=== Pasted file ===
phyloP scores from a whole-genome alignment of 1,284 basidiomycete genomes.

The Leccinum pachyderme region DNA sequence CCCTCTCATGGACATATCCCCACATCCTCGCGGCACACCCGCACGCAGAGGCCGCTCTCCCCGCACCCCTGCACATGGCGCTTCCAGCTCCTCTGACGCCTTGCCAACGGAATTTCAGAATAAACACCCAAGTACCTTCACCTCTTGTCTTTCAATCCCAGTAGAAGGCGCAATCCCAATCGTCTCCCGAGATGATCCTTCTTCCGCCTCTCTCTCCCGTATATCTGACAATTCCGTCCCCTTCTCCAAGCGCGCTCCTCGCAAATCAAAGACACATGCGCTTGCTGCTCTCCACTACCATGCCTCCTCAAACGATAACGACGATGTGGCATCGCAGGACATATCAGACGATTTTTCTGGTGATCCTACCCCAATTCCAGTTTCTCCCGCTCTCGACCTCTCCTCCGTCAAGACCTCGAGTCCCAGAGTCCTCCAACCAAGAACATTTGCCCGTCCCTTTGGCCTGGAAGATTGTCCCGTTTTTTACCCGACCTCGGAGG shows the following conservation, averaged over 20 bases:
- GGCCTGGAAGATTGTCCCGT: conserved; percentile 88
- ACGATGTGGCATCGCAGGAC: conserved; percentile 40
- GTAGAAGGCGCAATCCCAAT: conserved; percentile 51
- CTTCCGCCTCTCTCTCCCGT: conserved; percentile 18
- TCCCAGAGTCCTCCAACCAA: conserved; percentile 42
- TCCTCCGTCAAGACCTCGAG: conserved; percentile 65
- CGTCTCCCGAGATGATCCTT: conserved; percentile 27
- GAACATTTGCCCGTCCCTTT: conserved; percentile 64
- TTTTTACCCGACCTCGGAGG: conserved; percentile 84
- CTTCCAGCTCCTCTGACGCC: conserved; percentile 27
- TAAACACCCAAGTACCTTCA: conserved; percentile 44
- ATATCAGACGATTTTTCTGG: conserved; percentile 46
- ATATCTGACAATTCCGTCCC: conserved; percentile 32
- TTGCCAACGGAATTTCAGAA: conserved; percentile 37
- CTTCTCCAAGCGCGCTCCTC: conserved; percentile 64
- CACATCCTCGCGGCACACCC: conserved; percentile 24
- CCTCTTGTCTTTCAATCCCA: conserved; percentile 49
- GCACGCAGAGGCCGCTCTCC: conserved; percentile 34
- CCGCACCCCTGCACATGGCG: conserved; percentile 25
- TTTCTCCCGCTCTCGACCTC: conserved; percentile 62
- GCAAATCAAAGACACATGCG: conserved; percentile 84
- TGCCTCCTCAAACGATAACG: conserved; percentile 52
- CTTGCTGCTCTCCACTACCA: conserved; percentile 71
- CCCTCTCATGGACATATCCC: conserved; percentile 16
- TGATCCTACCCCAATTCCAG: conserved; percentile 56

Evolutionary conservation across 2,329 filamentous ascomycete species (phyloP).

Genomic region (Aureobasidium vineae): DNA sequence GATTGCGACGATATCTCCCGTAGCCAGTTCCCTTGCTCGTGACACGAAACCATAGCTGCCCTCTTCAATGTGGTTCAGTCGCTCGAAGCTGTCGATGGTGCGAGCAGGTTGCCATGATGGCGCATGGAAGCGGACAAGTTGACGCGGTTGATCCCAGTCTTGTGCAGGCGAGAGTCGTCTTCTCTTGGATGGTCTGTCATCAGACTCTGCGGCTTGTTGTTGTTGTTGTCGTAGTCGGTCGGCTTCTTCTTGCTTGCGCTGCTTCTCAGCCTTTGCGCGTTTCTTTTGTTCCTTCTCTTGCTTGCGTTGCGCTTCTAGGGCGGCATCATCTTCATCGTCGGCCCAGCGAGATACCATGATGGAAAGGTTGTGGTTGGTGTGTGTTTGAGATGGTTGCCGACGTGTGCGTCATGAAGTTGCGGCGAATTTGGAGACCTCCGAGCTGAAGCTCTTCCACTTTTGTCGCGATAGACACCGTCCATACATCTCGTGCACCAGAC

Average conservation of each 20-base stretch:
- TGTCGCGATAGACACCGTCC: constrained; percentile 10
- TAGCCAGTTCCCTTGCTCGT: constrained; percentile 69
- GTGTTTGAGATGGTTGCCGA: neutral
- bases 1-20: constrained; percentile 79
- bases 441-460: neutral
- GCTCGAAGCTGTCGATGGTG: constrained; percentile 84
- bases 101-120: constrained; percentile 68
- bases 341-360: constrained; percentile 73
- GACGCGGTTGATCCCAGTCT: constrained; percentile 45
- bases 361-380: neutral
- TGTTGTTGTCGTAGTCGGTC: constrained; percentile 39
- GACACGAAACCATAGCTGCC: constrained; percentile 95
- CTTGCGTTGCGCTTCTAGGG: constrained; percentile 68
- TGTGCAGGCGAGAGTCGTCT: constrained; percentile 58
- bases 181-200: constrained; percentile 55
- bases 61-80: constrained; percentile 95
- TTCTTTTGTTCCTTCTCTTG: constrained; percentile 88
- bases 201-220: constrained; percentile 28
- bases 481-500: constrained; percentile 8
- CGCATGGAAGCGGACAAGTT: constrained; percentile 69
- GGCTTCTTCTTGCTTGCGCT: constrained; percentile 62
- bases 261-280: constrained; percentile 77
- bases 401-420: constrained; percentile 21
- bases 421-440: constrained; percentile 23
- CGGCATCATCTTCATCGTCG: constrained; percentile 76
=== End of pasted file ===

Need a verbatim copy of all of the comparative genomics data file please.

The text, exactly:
phyloP scores from a whole-genome alignment of 1,284 basidiomycete genomes.

The Leccinum pachyderme region DNA sequence CCCTCTCATGGACATATCCCCACATCCTCGCGGCACACCCGCACGCAGAGGCCGCTCTCCCCGCACCCCTGCACATGGCGCTTCCAGCTCCTCTGACGCCTTGCCAACGGAATTTCAGAATAAACACCCAAGTACCTTCACCTCTTGTCTTTCAATCCCAGTAGAAGGCGCAATCCCAATCGTCTCCCGAGATGATCCTTCTTCCGCCTCTCTCTCCCGTATATCTGACAATTCCGTCCCCTTCTCCAAGCGCGCTCCTCGCAAATCAAAGACACATGCGCTTGCTGCTCTCCACTACCATGCCTCCTCAAACGATAACGACGATGTGGCATCGCAGGACATATCAGACGATTTTTCTGGTGATCCTACCCCAATTCCAGTTTCTCCCGCTCTCGACCTCTCCTCCGTCAAGACCTCGAGTCCCAGAGTCCTCCAACCAAGAACATTTGCCCGTCCCTTTGGCCTGGAAGATTGTCCCGTTTTTTACCCGACCTCGGAGG shows the following conservation, averaged over 20 bases:
- GGCCTGGAAGATTGTCCCGT: conserved; percentile 88
- ACGATGTGGCATCGCAGGAC: conserved; percentile 40
- GTAGAAGGCGCAATCCCAAT: conserved; percentile 51
- CTTCCGCCTCTCTCTCCCGT: conserved; percentile 18
- TCCCAGAGTCCTCCAACCAA: conserved; percentile 42
- TCCTCCGTCAAGACCTCGAG: conserved; percentile 65
- CGTCTCCCGAGATGATCCTT: conserved; percentile 27
- GAACATTTGCCCGTCCCTTT: conserved; percentile 64
- TTTTTACCCGACCTCGGAGG: conserved; percentile 84
- CTTCCAGCTCCTCTGACGCC: conserved; percentile 27
- TAAACACCCAAGTACCTTCA: conserved; percentile 44
- ATATCAGACGATTTTTCTGG: conserved; percentile 46
- ATATCTGACAATTCCGTCCC: conserved; percentile 32
- TTGCCAACGGAATTTCAGAA: conserved; percentile 37
- CTTCTCCAAGCGCGCTCCTC: conserved; percentile 64
- CACATCCTCGCGGCACACCC: conserved; percentile 24
- CCTCTTGTCTTTCAATCCCA: conserved; percentile 49
- GCACGCAGAGGCCGCTCTCC: conserved; percentile 34
- CCGCACCCCTGCACATGGCG: conserved; percentile 25
- TTTCTCCCGCTCTCGACCTC: conserved; percentile 62
- GCAAATCAAAGACACATGCG: conserved; percentile 84
- TGCCTCCTCAAACGATAACG: conserved; percentile 52
- CTTGCTGCTCTCCACTACCA: conserved; percentile 71
- CCCTCTCATGGACATATCCC: conserved; percentile 16
- TGATCCTACCCCAATTCCAG: conserved; percentile 56

Evolutionary conservation across 2,329 filamentous ascomycete species (phyloP).

Genomic region (Aureobasidium vineae): DNA sequence GATTGCGACGATATCTCCCGTAGCCAGTTCCCTTGCTCGTGACACGAAACCATAGCTGCCCTCTTCAATGTGGTTCAGTCGCTCGAAGCTGTCGATGGTGCGAGCAGGTTGCCATGATGGCGCATGGAAGCGGACAAGTTGACGCGGTTGATCCCAGTCTTGTGCAGGCGAGAGTCGTCTTCTCTTGGATGGTCTGTCATCAGACTCTGCGGCTTGTTGTTGTTGTTGTCGTAGTCGGTCGGCTTCTTCTTGCTTGCGCTGCTTCTCAGCCTTTGCGCGTTTCTTTTGTTCCTTCTCTTGCTTGCGTTGCGCTTCTAGGGCGGCATCATCTTCATCGTCGGCCCAGCGAGATACCATGATGGAAAGGTTGTGGTTGGTGTGTGTTTGAGATGGTTGCCGACGTGTGCGTCATGAAGTTGCGGCGAATTTGGAGACCTCCGAGCTGAAGCTCTTCCACTTTTGTCGCGATAGACACCGTCCATACATCTCGTGCACCAGAC

Average conservation of each 20-base stretch:
- TGTCGCGATAGACACCGTCC: constrained; percentile 10
- TAGCCAGTTCCCTTGCTCGT: constrained; percentile 69
- GTGTTTGAGATGGTTGCCGA: neutral
- bases 1-20: constrained; percentile 79
- bases 441-460: neutral
- GCTCGAAGCTGTCGATGGTG: constrained; percentile 84
- bases 101-120: constrained; percentile 68
- bases 341-360: constrained; percentile 73
- GACGCGGTTGATCCCAGTCT: constrained; percentile 45
- bases 361-380: neutral
- TGTTGTTGTCGTAGTCGGTC: constrained; percentile 39
- GACACGAAACCATAGCTGCC: constrained; percentile 95
- CTTGCGTTGCGCTTCTAGGG: constrained; percentile 68
- TGTGCAGGCGAGAGTCGTCT: constrained; percentile 58
- bases 181-200: constrained; percentile 55
- bases 61-80: constrained; percentile 95
- TTCTTTTGTTCCTTCTCTTG: constrained; percentile 88
- bases 201-220: constrained; percentile 28
- bases 481-500: constrained; percentile 8
- CGCATGGAAGCGGACAAGTT: constrained; percentile 69
- GGCTTCTTCTTGCTTGCGCT: constrained; percentile 62
- bases 261-280: constrained; percentile 77
- bases 401-420: constrained; percentile 21
- bases 421-440: constrained; percentile 23
- CGGCATCATCTTCATCGTCG: constrained; percentile 76